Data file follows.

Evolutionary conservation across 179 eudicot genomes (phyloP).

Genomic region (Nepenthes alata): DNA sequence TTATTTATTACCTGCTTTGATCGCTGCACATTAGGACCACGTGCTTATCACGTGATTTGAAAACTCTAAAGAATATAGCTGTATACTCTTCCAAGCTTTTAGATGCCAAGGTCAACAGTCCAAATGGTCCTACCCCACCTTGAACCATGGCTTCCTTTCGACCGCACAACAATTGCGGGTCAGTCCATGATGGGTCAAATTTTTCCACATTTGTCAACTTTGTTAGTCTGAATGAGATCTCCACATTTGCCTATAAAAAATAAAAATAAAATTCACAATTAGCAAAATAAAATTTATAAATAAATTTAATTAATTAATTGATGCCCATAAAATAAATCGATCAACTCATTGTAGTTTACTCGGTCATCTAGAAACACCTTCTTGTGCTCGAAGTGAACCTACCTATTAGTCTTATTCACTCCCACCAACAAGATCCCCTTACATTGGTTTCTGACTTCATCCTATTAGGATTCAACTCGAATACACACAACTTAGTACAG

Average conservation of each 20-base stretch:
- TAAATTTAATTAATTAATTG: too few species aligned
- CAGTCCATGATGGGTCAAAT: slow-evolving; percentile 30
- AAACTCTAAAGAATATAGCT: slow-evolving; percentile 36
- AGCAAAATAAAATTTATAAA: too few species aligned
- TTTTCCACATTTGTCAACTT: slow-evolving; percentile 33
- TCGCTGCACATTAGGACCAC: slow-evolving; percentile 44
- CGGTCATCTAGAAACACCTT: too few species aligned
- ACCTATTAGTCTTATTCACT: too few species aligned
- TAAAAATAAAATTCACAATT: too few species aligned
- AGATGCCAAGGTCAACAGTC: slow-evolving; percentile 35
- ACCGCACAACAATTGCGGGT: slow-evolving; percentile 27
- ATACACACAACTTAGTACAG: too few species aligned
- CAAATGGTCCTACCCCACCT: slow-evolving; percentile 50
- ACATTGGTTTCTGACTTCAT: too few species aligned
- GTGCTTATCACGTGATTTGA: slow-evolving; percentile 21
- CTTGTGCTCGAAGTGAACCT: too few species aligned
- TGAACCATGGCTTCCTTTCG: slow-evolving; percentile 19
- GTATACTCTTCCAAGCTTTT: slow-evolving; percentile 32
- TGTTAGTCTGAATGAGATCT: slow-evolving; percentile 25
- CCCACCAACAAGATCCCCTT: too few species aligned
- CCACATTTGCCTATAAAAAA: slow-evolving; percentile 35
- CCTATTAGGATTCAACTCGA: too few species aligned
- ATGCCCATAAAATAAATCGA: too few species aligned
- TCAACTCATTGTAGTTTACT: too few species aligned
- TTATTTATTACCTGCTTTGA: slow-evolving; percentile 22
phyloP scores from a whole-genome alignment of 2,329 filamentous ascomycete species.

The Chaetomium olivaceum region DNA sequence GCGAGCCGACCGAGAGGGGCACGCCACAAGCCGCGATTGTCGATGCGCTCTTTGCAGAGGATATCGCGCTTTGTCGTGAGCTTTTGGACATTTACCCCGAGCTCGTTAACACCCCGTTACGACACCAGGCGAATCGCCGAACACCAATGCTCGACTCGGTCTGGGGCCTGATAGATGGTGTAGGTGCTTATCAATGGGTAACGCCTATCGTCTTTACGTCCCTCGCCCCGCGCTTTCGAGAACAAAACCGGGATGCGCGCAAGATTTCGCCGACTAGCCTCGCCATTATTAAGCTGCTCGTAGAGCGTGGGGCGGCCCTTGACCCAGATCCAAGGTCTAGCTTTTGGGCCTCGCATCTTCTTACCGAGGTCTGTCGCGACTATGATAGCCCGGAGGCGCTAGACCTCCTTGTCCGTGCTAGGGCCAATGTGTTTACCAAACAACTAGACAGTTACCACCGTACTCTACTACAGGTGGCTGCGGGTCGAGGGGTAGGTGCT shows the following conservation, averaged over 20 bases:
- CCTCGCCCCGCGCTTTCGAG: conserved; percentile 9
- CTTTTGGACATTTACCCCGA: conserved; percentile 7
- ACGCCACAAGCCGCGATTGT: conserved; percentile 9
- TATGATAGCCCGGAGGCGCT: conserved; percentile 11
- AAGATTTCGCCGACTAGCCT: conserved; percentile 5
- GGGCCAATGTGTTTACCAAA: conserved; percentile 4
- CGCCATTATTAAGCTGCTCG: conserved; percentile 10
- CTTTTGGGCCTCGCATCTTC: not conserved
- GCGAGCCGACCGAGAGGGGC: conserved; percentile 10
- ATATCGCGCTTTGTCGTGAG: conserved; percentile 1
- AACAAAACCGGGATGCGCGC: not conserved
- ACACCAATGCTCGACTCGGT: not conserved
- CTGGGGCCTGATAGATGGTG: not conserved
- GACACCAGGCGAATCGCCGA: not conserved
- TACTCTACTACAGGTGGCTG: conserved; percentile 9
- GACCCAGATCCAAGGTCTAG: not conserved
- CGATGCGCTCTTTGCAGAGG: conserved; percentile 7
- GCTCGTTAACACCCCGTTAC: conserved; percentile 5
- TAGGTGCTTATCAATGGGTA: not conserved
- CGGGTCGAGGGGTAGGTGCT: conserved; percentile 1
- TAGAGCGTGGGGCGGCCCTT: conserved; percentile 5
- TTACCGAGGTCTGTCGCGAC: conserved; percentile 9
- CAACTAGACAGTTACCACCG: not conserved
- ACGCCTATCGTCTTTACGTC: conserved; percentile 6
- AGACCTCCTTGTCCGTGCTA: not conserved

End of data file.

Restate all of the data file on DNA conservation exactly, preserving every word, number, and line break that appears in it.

Evolutionary conservation across 179 eudicot genomes (phyloP).

Genomic region (Nepenthes alata): DNA sequence TTATTTATTACCTGCTTTGATCGCTGCACATTAGGACCACGTGCTTATCACGTGATTTGAAAACTCTAAAGAATATAGCTGTATACTCTTCCAAGCTTTTAGATGCCAAGGTCAACAGTCCAAATGGTCCTACCCCACCTTGAACCATGGCTTCCTTTCGACCGCACAACAATTGCGGGTCAGTCCATGATGGGTCAAATTTTTCCACATTTGTCAACTTTGTTAGTCTGAATGAGATCTCCACATTTGCCTATAAAAAATAAAAATAAAATTCACAATTAGCAAAATAAAATTTATAAATAAATTTAATTAATTAATTGATGCCCATAAAATAAATCGATCAACTCATTGTAGTTTACTCGGTCATCTAGAAACACCTTCTTGTGCTCGAAGTGAACCTACCTATTAGTCTTATTCACTCCCACCAACAAGATCCCCTTACATTGGTTTCTGACTTCATCCTATTAGGATTCAACTCGAATACACACAACTTAGTACAG

Average conservation of each 20-base stretch:
- TAAATTTAATTAATTAATTG: too few species aligned
- CAGTCCATGATGGGTCAAAT: slow-evolving; percentile 30
- AAACTCTAAAGAATATAGCT: slow-evolving; percentile 36
- AGCAAAATAAAATTTATAAA: too few species aligned
- TTTTCCACATTTGTCAACTT: slow-evolving; percentile 33
- TCGCTGCACATTAGGACCAC: slow-evolving; percentile 44
- CGGTCATCTAGAAACACCTT: too few species aligned
- ACCTATTAGTCTTATTCACT: too few species aligned
- TAAAAATAAAATTCACAATT: too few species aligned
- AGATGCCAAGGTCAACAGTC: slow-evolving; percentile 35
- ACCGCACAACAATTGCGGGT: slow-evolving; percentile 27
- ATACACACAACTTAGTACAG: too few species aligned
- CAAATGGTCCTACCCCACCT: slow-evolving; percentile 50
- ACATTGGTTTCTGACTTCAT: too few species aligned
- GTGCTTATCACGTGATTTGA: slow-evolving; percentile 21
- CTTGTGCTCGAAGTGAACCT: too few species aligned
- TGAACCATGGCTTCCTTTCG: slow-evolving; percentile 19
- GTATACTCTTCCAAGCTTTT: slow-evolving; percentile 32
- TGTTAGTCTGAATGAGATCT: slow-evolving; percentile 25
- CCCACCAACAAGATCCCCTT: too few species aligned
- CCACATTTGCCTATAAAAAA: slow-evolving; percentile 35
- CCTATTAGGATTCAACTCGA: too few species aligned
- ATGCCCATAAAATAAATCGA: too few species aligned
- TCAACTCATTGTAGTTTACT: too few species aligned
- TTATTTATTACCTGCTTTGA: slow-evolving; percentile 22
phyloP scores from a whole-genome alignment of 2,329 filamentous ascomycete species.

The Chaetomium olivaceum region DNA sequence GCGAGCCGACCGAGAGGGGCACGCCACAAGCCGCGATTGTCGATGCGCTCTTTGCAGAGGATATCGCGCTTTGTCGTGAGCTTTTGGACATTTACCCCGAGCTCGTTAACACCCCGTTACGACACCAGGCGAATCGCCGAACACCAATGCTCGACTCGGTCTGGGGCCTGATAGATGGTGTAGGTGCTTATCAATGGGTAACGCCTATCGTCTTTACGTCCCTCGCCCCGCGCTTTCGAGAACAAAACCGGGATGCGCGCAAGATTTCGCCGACTAGCCTCGCCATTATTAAGCTGCTCGTAGAGCGTGGGGCGGCCCTTGACCCAGATCCAAGGTCTAGCTTTTGGGCCTCGCATCTTCTTACCGAGGTCTGTCGCGACTATGATAGCCCGGAGGCGCTAGACCTCCTTGTCCGTGCTAGGGCCAATGTGTTTACCAAACAACTAGACAGTTACCACCGTACTCTACTACAGGTGGCTGCGGGTCGAGGGGTAGGTGCT shows the following conservation, averaged over 20 bases:
- CCTCGCCCCGCGCTTTCGAG: conserved; percentile 9
- CTTTTGGACATTTACCCCGA: conserved; percentile 7
- ACGCCACAAGCCGCGATTGT: conserved; percentile 9
- TATGATAGCCCGGAGGCGCT: conserved; percentile 11
- AAGATTTCGCCGACTAGCCT: conserved; percentile 5
- GGGCCAATGTGTTTACCAAA: conserved; percentile 4
- CGCCATTATTAAGCTGCTCG: conserved; percentile 10
- CTTTTGGGCCTCGCATCTTC: not conserved
- GCGAGCCGACCGAGAGGGGC: conserved; percentile 10
- ATATCGCGCTTTGTCGTGAG: conserved; percentile 1
- AACAAAACCGGGATGCGCGC: not conserved
- ACACCAATGCTCGACTCGGT: not conserved
- CTGGGGCCTGATAGATGGTG: not conserved
- GACACCAGGCGAATCGCCGA: not conserved
- TACTCTACTACAGGTGGCTG: conserved; percentile 9
- GACCCAGATCCAAGGTCTAG: not conserved
- CGATGCGCTCTTTGCAGAGG: conserved; percentile 7
- GCTCGTTAACACCCCGTTAC: conserved; percentile 5
- TAGGTGCTTATCAATGGGTA: not conserved
- CGGGTCGAGGGGTAGGTGCT: conserved; percentile 1
- TAGAGCGTGGGGCGGCCCTT: conserved; percentile 5
- TTACCGAGGTCTGTCGCGAC: conserved; percentile 9
- CAACTAGACAGTTACCACCG: not conserved
- ACGCCTATCGTCTTTACGTC: conserved; percentile 6
- AGACCTCCTTGTCCGTGCTA: not conserved